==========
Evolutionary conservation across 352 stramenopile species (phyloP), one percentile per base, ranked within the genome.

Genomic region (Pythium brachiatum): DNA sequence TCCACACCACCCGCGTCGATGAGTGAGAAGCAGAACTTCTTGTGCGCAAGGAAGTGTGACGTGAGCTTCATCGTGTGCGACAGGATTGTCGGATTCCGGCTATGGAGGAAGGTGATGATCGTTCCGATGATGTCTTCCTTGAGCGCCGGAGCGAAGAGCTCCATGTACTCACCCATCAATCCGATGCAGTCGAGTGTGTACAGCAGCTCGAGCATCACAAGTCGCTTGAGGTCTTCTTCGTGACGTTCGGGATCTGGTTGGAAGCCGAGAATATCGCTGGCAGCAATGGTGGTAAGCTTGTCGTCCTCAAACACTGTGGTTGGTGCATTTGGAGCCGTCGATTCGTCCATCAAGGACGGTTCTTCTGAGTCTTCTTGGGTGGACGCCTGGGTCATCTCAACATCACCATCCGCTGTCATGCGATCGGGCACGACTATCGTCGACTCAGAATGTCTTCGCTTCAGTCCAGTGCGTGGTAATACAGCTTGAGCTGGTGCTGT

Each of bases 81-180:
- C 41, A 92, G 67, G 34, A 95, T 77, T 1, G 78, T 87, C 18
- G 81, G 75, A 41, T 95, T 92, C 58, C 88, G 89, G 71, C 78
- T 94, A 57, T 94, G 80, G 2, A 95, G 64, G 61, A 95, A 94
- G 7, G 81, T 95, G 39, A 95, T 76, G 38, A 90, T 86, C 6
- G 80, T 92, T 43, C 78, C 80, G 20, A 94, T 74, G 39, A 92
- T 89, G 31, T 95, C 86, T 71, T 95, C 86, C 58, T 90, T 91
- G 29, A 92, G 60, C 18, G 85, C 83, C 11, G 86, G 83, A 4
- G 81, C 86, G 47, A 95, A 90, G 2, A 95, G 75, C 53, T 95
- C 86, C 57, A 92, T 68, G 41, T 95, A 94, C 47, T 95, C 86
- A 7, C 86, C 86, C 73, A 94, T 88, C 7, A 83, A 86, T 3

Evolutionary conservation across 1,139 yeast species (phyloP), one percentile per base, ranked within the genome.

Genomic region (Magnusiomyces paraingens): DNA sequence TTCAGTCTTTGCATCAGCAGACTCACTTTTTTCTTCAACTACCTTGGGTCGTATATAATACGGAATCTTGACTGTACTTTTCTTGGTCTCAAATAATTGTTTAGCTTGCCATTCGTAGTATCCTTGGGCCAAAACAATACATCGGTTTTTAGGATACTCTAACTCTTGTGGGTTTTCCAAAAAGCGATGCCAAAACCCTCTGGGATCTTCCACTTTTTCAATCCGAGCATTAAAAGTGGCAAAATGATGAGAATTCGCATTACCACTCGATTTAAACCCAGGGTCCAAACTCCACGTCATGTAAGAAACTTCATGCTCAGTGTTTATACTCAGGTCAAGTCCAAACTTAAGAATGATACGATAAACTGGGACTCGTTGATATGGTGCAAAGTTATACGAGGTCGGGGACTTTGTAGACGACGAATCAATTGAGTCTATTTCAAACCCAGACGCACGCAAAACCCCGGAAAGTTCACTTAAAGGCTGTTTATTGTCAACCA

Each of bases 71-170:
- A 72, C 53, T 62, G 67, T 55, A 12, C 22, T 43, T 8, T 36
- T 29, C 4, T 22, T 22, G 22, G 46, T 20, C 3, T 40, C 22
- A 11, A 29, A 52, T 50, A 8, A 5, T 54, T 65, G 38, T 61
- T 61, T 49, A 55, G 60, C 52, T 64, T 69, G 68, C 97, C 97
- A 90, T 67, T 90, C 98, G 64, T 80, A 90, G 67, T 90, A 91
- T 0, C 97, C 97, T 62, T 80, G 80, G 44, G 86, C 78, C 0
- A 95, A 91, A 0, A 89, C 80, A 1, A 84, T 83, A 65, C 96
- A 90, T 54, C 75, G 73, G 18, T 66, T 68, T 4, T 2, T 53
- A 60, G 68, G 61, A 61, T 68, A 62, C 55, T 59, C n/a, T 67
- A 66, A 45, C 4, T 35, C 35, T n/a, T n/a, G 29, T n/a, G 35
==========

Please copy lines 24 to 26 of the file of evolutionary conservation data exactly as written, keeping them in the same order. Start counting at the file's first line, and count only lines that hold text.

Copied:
- A 90, T 54, C 75, G 73, G 18, T 66, T 68, T 4, T 2, T 53
- A 60, G 68, G 61, A 61, T 68, A 62, C 55, T 59, C n/a, T 67
- A 66, A 45, C 4, T 35, C 35, T n/a, T n/a, G 29, T n/a, G 35